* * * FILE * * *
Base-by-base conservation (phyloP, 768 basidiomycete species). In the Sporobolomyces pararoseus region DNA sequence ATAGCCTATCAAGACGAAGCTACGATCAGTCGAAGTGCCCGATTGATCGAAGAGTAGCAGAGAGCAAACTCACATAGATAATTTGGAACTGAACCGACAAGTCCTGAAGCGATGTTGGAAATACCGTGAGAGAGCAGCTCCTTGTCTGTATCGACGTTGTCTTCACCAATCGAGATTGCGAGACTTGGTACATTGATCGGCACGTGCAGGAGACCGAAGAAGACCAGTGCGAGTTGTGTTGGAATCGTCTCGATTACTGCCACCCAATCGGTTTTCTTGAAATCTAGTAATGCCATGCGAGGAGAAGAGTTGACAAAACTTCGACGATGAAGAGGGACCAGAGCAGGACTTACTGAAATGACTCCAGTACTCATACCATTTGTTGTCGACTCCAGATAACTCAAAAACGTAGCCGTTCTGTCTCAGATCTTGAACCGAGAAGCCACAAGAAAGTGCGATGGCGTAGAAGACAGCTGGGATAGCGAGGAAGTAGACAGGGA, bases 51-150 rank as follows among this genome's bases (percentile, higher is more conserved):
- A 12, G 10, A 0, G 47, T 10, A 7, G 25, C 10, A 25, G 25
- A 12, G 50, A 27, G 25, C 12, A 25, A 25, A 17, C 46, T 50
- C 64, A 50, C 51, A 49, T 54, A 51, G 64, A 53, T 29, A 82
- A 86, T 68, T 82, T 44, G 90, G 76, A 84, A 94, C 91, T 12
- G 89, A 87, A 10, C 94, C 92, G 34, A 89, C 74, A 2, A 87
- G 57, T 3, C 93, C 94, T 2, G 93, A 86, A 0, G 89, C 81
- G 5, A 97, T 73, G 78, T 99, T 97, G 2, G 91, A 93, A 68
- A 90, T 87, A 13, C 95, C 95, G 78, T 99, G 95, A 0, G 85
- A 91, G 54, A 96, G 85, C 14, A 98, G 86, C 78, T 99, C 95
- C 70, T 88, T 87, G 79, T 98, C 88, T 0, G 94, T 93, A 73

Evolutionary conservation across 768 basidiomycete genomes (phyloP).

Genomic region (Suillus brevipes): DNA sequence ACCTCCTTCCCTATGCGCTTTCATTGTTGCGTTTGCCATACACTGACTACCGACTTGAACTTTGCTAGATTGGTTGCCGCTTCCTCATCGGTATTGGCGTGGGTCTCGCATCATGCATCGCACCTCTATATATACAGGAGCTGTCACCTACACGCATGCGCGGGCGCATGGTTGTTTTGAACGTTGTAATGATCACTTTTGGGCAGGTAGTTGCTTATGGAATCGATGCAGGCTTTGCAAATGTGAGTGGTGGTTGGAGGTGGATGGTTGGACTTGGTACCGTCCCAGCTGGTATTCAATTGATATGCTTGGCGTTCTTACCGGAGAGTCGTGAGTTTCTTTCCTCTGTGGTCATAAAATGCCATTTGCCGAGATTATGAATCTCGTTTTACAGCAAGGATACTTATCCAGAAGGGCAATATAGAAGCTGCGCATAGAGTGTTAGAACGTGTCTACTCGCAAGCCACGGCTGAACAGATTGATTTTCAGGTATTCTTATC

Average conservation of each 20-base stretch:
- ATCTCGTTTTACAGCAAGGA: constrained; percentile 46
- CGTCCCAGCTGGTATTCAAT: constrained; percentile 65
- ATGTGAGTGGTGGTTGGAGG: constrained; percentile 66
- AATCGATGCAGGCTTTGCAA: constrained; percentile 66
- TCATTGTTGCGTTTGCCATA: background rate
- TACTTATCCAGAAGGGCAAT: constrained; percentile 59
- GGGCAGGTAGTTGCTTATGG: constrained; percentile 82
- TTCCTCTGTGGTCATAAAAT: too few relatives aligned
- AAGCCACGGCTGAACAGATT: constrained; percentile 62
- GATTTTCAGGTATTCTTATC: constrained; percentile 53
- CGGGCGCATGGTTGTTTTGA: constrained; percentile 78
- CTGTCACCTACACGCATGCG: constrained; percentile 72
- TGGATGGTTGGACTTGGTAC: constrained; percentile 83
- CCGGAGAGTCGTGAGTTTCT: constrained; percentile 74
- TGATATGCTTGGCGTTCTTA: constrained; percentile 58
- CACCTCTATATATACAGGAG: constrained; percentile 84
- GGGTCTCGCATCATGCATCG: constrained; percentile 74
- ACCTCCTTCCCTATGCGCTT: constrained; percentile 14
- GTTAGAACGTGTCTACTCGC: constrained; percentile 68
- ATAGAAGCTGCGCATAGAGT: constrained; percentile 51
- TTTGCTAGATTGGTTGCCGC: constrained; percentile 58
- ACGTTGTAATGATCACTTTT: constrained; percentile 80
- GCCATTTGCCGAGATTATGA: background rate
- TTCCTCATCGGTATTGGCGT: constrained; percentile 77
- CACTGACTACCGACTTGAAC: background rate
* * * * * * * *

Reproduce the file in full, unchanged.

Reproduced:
Base-by-base conservation (phyloP, 768 basidiomycete species). In the Sporobolomyces pararoseus region DNA sequence ATAGCCTATCAAGACGAAGCTACGATCAGTCGAAGTGCCCGATTGATCGAAGAGTAGCAGAGAGCAAACTCACATAGATAATTTGGAACTGAACCGACAAGTCCTGAAGCGATGTTGGAAATACCGTGAGAGAGCAGCTCCTTGTCTGTATCGACGTTGTCTTCACCAATCGAGATTGCGAGACTTGGTACATTGATCGGCACGTGCAGGAGACCGAAGAAGACCAGTGCGAGTTGTGTTGGAATCGTCTCGATTACTGCCACCCAATCGGTTTTCTTGAAATCTAGTAATGCCATGCGAGGAGAAGAGTTGACAAAACTTCGACGATGAAGAGGGACCAGAGCAGGACTTACTGAAATGACTCCAGTACTCATACCATTTGTTGTCGACTCCAGATAACTCAAAAACGTAGCCGTTCTGTCTCAGATCTTGAACCGAGAAGCCACAAGAAAGTGCGATGGCGTAGAAGACAGCTGGGATAGCGAGGAAGTAGACAGGGA, bases 51-150 rank as follows among this genome's bases (percentile, higher is more conserved):
- A 12, G 10, A 0, G 47, T 10, A 7, G 25, C 10, A 25, G 25
- A 12, G 50, A 27, G 25, C 12, A 25, A 25, A 17, C 46, T 50
- C 64, A 50, C 51, A 49, T 54, A 51, G 64, A 53, T 29, A 82
- A 86, T 68, T 82, T 44, G 90, G 76, A 84, A 94, C 91, T 12
- G 89, A 87, A 10, C 94, C 92, G 34, A 89, C 74, A 2, A 87
- G 57, T 3, C 93, C 94, T 2, G 93, A 86, A 0, G 89, C 81
- G 5, A 97, T 73, G 78, T 99, T 97, G 2, G 91, A 93, A 68
- A 90, T 87, A 13, C 95, C 95, G 78, T 99, G 95, A 0, G 85
- A 91, G 54, A 96, G 85, C 14, A 98, G 86, C 78, T 99, C 95
- C 70, T 88, T 87, G 79, T 98, C 88, T 0, G 94, T 93, A 73

Evolutionary conservation across 768 basidiomycete genomes (phyloP).

Genomic region (Suillus brevipes): DNA sequence ACCTCCTTCCCTATGCGCTTTCATTGTTGCGTTTGCCATACACTGACTACCGACTTGAACTTTGCTAGATTGGTTGCCGCTTCCTCATCGGTATTGGCGTGGGTCTCGCATCATGCATCGCACCTCTATATATACAGGAGCTGTCACCTACACGCATGCGCGGGCGCATGGTTGTTTTGAACGTTGTAATGATCACTTTTGGGCAGGTAGTTGCTTATGGAATCGATGCAGGCTTTGCAAATGTGAGTGGTGGTTGGAGGTGGATGGTTGGACTTGGTACCGTCCCAGCTGGTATTCAATTGATATGCTTGGCGTTCTTACCGGAGAGTCGTGAGTTTCTTTCCTCTGTGGTCATAAAATGCCATTTGCCGAGATTATGAATCTCGTTTTACAGCAAGGATACTTATCCAGAAGGGCAATATAGAAGCTGCGCATAGAGTGTTAGAACGTGTCTACTCGCAAGCCACGGCTGAACAGATTGATTTTCAGGTATTCTTATC

Average conservation of each 20-base stretch:
- ATCTCGTTTTACAGCAAGGA: constrained; percentile 46
- CGTCCCAGCTGGTATTCAAT: constrained; percentile 65
- ATGTGAGTGGTGGTTGGAGG: constrained; percentile 66
- AATCGATGCAGGCTTTGCAA: constrained; percentile 66
- TCATTGTTGCGTTTGCCATA: background rate
- TACTTATCCAGAAGGGCAAT: constrained; percentile 59
- GGGCAGGTAGTTGCTTATGG: constrained; percentile 82
- TTCCTCTGTGGTCATAAAAT: too few relatives aligned
- AAGCCACGGCTGAACAGATT: constrained; percentile 62
- GATTTTCAGGTATTCTTATC: constrained; percentile 53
- CGGGCGCATGGTTGTTTTGA: constrained; percentile 78
- CTGTCACCTACACGCATGCG: constrained; percentile 72
- TGGATGGTTGGACTTGGTAC: constrained; percentile 83
- CCGGAGAGTCGTGAGTTTCT: constrained; percentile 74
- TGATATGCTTGGCGTTCTTA: constrained; percentile 58
- CACCTCTATATATACAGGAG: constrained; percentile 84
- GGGTCTCGCATCATGCATCG: constrained; percentile 74
- ACCTCCTTCCCTATGCGCTT: constrained; percentile 14
- GTTAGAACGTGTCTACTCGC: constrained; percentile 68
- ATAGAAGCTGCGCATAGAGT: constrained; percentile 51
- TTTGCTAGATTGGTTGCCGC: constrained; percentile 58
- ACGTTGTAATGATCACTTTT: constrained; percentile 80
- GCCATTTGCCGAGATTATGA: background rate
- TTCCTCATCGGTATTGGCGT: constrained; percentile 77
- CACTGACTACCGACTTGAAC: background rate